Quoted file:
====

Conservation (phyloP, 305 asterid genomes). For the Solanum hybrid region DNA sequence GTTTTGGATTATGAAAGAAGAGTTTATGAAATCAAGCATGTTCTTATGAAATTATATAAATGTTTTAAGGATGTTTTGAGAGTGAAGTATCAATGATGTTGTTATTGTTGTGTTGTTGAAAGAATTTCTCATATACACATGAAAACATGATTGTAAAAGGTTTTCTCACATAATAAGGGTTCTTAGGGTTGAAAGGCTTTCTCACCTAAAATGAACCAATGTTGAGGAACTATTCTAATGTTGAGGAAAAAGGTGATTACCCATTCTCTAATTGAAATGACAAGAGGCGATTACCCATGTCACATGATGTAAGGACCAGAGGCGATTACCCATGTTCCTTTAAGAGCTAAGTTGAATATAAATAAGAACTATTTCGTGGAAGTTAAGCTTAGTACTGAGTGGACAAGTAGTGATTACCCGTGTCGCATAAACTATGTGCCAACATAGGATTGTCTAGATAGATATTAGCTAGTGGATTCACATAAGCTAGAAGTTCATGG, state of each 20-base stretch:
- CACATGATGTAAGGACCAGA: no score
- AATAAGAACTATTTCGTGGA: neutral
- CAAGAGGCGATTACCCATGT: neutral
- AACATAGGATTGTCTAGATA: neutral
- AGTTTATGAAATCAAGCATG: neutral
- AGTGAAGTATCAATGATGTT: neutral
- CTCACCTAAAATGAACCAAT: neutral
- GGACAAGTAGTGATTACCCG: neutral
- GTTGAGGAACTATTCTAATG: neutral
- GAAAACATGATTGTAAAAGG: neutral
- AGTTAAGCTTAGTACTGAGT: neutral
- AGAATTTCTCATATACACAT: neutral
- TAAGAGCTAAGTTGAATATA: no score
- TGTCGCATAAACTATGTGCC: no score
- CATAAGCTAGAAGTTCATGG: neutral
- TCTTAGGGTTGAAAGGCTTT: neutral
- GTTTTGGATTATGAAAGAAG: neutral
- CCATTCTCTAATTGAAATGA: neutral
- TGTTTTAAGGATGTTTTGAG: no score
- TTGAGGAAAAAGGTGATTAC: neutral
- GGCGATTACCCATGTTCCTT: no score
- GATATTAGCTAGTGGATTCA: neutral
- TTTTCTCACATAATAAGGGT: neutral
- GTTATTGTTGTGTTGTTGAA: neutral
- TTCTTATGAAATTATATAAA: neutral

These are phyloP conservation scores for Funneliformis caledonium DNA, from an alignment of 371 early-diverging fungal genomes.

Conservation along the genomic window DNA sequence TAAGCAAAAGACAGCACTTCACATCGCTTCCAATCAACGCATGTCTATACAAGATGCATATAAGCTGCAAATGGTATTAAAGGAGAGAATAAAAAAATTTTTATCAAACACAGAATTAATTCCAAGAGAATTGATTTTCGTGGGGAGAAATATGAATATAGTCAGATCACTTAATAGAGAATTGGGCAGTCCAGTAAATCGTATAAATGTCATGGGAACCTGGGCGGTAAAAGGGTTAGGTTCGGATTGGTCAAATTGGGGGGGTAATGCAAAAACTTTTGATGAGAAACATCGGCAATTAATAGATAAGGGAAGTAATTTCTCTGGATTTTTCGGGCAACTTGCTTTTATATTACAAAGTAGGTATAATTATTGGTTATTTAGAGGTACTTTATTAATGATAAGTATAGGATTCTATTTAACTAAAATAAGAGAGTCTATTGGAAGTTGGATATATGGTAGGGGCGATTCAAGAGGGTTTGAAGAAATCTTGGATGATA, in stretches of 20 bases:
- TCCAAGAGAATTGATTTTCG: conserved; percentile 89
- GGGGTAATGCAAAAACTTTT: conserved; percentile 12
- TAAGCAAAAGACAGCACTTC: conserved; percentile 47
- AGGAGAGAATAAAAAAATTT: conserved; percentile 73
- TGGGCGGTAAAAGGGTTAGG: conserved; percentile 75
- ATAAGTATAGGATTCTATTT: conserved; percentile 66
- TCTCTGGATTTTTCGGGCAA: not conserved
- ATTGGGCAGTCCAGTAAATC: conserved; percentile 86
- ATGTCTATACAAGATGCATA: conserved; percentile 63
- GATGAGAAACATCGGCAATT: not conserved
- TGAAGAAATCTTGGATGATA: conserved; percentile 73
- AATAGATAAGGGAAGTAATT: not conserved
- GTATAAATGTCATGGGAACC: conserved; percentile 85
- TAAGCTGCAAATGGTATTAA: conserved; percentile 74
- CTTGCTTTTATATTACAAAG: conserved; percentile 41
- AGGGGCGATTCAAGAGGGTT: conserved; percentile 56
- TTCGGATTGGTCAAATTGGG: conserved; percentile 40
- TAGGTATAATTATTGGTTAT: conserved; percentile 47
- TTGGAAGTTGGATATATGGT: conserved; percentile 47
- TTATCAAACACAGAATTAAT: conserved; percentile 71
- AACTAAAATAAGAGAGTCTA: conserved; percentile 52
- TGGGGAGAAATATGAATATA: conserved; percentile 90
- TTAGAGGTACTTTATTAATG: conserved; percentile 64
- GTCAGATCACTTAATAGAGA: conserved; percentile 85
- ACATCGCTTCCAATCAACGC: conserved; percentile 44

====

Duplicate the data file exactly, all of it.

Conservation (phyloP, 305 asterid genomes). For the Solanum hybrid region DNA sequence GTTTTGGATTATGAAAGAAGAGTTTATGAAATCAAGCATGTTCTTATGAAATTATATAAATGTTTTAAGGATGTTTTGAGAGTGAAGTATCAATGATGTTGTTATTGTTGTGTTGTTGAAAGAATTTCTCATATACACATGAAAACATGATTGTAAAAGGTTTTCTCACATAATAAGGGTTCTTAGGGTTGAAAGGCTTTCTCACCTAAAATGAACCAATGTTGAGGAACTATTCTAATGTTGAGGAAAAAGGTGATTACCCATTCTCTAATTGAAATGACAAGAGGCGATTACCCATGTCACATGATGTAAGGACCAGAGGCGATTACCCATGTTCCTTTAAGAGCTAAGTTGAATATAAATAAGAACTATTTCGTGGAAGTTAAGCTTAGTACTGAGTGGACAAGTAGTGATTACCCGTGTCGCATAAACTATGTGCCAACATAGGATTGTCTAGATAGATATTAGCTAGTGGATTCACATAAGCTAGAAGTTCATGG, state of each 20-base stretch:
- CACATGATGTAAGGACCAGA: no score
- AATAAGAACTATTTCGTGGA: neutral
- CAAGAGGCGATTACCCATGT: neutral
- AACATAGGATTGTCTAGATA: neutral
- AGTTTATGAAATCAAGCATG: neutral
- AGTGAAGTATCAATGATGTT: neutral
- CTCACCTAAAATGAACCAAT: neutral
- GGACAAGTAGTGATTACCCG: neutral
- GTTGAGGAACTATTCTAATG: neutral
- GAAAACATGATTGTAAAAGG: neutral
- AGTTAAGCTTAGTACTGAGT: neutral
- AGAATTTCTCATATACACAT: neutral
- TAAGAGCTAAGTTGAATATA: no score
- TGTCGCATAAACTATGTGCC: no score
- CATAAGCTAGAAGTTCATGG: neutral
- TCTTAGGGTTGAAAGGCTTT: neutral
- GTTTTGGATTATGAAAGAAG: neutral
- CCATTCTCTAATTGAAATGA: neutral
- TGTTTTAAGGATGTTTTGAG: no score
- TTGAGGAAAAAGGTGATTAC: neutral
- GGCGATTACCCATGTTCCTT: no score
- GATATTAGCTAGTGGATTCA: neutral
- TTTTCTCACATAATAAGGGT: neutral
- GTTATTGTTGTGTTGTTGAA: neutral
- TTCTTATGAAATTATATAAA: neutral

These are phyloP conservation scores for Funneliformis caledonium DNA, from an alignment of 371 early-diverging fungal genomes.

Conservation along the genomic window DNA sequence TAAGCAAAAGACAGCACTTCACATCGCTTCCAATCAACGCATGTCTATACAAGATGCATATAAGCTGCAAATGGTATTAAAGGAGAGAATAAAAAAATTTTTATCAAACACAGAATTAATTCCAAGAGAATTGATTTTCGTGGGGAGAAATATGAATATAGTCAGATCACTTAATAGAGAATTGGGCAGTCCAGTAAATCGTATAAATGTCATGGGAACCTGGGCGGTAAAAGGGTTAGGTTCGGATTGGTCAAATTGGGGGGGTAATGCAAAAACTTTTGATGAGAAACATCGGCAATTAATAGATAAGGGAAGTAATTTCTCTGGATTTTTCGGGCAACTTGCTTTTATATTACAAAGTAGGTATAATTATTGGTTATTTAGAGGTACTTTATTAATGATAAGTATAGGATTCTATTTAACTAAAATAAGAGAGTCTATTGGAAGTTGGATATATGGTAGGGGCGATTCAAGAGGGTTTGAAGAAATCTTGGATGATA, in stretches of 20 bases:
- TCCAAGAGAATTGATTTTCG: conserved; percentile 89
- GGGGTAATGCAAAAACTTTT: conserved; percentile 12
- TAAGCAAAAGACAGCACTTC: conserved; percentile 47
- AGGAGAGAATAAAAAAATTT: conserved; percentile 73
- TGGGCGGTAAAAGGGTTAGG: conserved; percentile 75
- ATAAGTATAGGATTCTATTT: conserved; percentile 66
- TCTCTGGATTTTTCGGGCAA: not conserved
- ATTGGGCAGTCCAGTAAATC: conserved; percentile 86
- ATGTCTATACAAGATGCATA: conserved; percentile 63
- GATGAGAAACATCGGCAATT: not conserved
- TGAAGAAATCTTGGATGATA: conserved; percentile 73
- AATAGATAAGGGAAGTAATT: not conserved
- GTATAAATGTCATGGGAACC: conserved; percentile 85
- TAAGCTGCAAATGGTATTAA: conserved; percentile 74
- CTTGCTTTTATATTACAAAG: conserved; percentile 41
- AGGGGCGATTCAAGAGGGTT: conserved; percentile 56
- TTCGGATTGGTCAAATTGGG: conserved; percentile 40
- TAGGTATAATTATTGGTTAT: conserved; percentile 47
- TTGGAAGTTGGATATATGGT: conserved; percentile 47
- TTATCAAACACAGAATTAAT: conserved; percentile 71
- AACTAAAATAAGAGAGTCTA: conserved; percentile 52
- TGGGGAGAAATATGAATATA: conserved; percentile 90
- TTAGAGGTACTTTATTAATG: conserved; percentile 64
- GTCAGATCACTTAATAGAGA: conserved; percentile 85
- ACATCGCTTCCAATCAACGC: conserved; percentile 44